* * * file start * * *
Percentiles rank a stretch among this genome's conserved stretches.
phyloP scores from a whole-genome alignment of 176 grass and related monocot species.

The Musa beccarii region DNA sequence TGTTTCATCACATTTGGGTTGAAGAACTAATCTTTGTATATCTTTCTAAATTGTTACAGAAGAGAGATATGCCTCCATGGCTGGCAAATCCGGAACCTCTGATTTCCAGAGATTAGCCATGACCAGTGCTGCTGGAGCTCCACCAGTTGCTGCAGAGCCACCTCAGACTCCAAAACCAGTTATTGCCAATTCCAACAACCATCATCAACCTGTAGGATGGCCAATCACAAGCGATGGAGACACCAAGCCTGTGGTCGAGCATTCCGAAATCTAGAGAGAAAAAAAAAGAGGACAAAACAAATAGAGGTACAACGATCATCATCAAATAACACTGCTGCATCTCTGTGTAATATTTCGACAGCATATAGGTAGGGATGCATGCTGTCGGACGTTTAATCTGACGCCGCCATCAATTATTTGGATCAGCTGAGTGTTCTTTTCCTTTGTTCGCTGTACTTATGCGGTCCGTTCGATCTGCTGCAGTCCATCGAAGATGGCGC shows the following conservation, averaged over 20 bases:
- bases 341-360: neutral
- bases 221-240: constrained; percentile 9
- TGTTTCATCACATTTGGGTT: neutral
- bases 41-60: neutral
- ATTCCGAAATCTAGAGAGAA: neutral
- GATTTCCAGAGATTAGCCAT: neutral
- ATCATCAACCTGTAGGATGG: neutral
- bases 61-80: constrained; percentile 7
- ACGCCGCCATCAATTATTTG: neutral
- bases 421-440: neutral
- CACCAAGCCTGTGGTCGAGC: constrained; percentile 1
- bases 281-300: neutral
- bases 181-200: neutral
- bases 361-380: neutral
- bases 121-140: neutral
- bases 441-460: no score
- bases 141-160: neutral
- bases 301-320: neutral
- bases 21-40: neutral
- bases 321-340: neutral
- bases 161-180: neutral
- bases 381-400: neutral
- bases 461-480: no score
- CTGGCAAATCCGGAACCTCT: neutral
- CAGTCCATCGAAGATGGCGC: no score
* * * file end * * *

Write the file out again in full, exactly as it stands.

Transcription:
Percentiles rank a stretch among this genome's conserved stretches.
phyloP scores from a whole-genome alignment of 176 grass and related monocot species.

The Musa beccarii region DNA sequence TGTTTCATCACATTTGGGTTGAAGAACTAATCTTTGTATATCTTTCTAAATTGTTACAGAAGAGAGATATGCCTCCATGGCTGGCAAATCCGGAACCTCTGATTTCCAGAGATTAGCCATGACCAGTGCTGCTGGAGCTCCACCAGTTGCTGCAGAGCCACCTCAGACTCCAAAACCAGTTATTGCCAATTCCAACAACCATCATCAACCTGTAGGATGGCCAATCACAAGCGATGGAGACACCAAGCCTGTGGTCGAGCATTCCGAAATCTAGAGAGAAAAAAAAAGAGGACAAAACAAATAGAGGTACAACGATCATCATCAAATAACACTGCTGCATCTCTGTGTAATATTTCGACAGCATATAGGTAGGGATGCATGCTGTCGGACGTTTAATCTGACGCCGCCATCAATTATTTGGATCAGCTGAGTGTTCTTTTCCTTTGTTCGCTGTACTTATGCGGTCCGTTCGATCTGCTGCAGTCCATCGAAGATGGCGC shows the following conservation, averaged over 20 bases:
- bases 341-360: neutral
- bases 221-240: constrained; percentile 9
- TGTTTCATCACATTTGGGTT: neutral
- bases 41-60: neutral
- ATTCCGAAATCTAGAGAGAA: neutral
- GATTTCCAGAGATTAGCCAT: neutral
- ATCATCAACCTGTAGGATGG: neutral
- bases 61-80: constrained; percentile 7
- ACGCCGCCATCAATTATTTG: neutral
- bases 421-440: neutral
- CACCAAGCCTGTGGTCGAGC: constrained; percentile 1
- bases 281-300: neutral
- bases 181-200: neutral
- bases 361-380: neutral
- bases 121-140: neutral
- bases 441-460: no score
- bases 141-160: neutral
- bases 301-320: neutral
- bases 21-40: neutral
- bases 321-340: neutral
- bases 161-180: neutral
- bases 381-400: neutral
- bases 461-480: no score
- CTGGCAAATCCGGAACCTCT: neutral
- CAGTCCATCGAAGATGGCGC: no score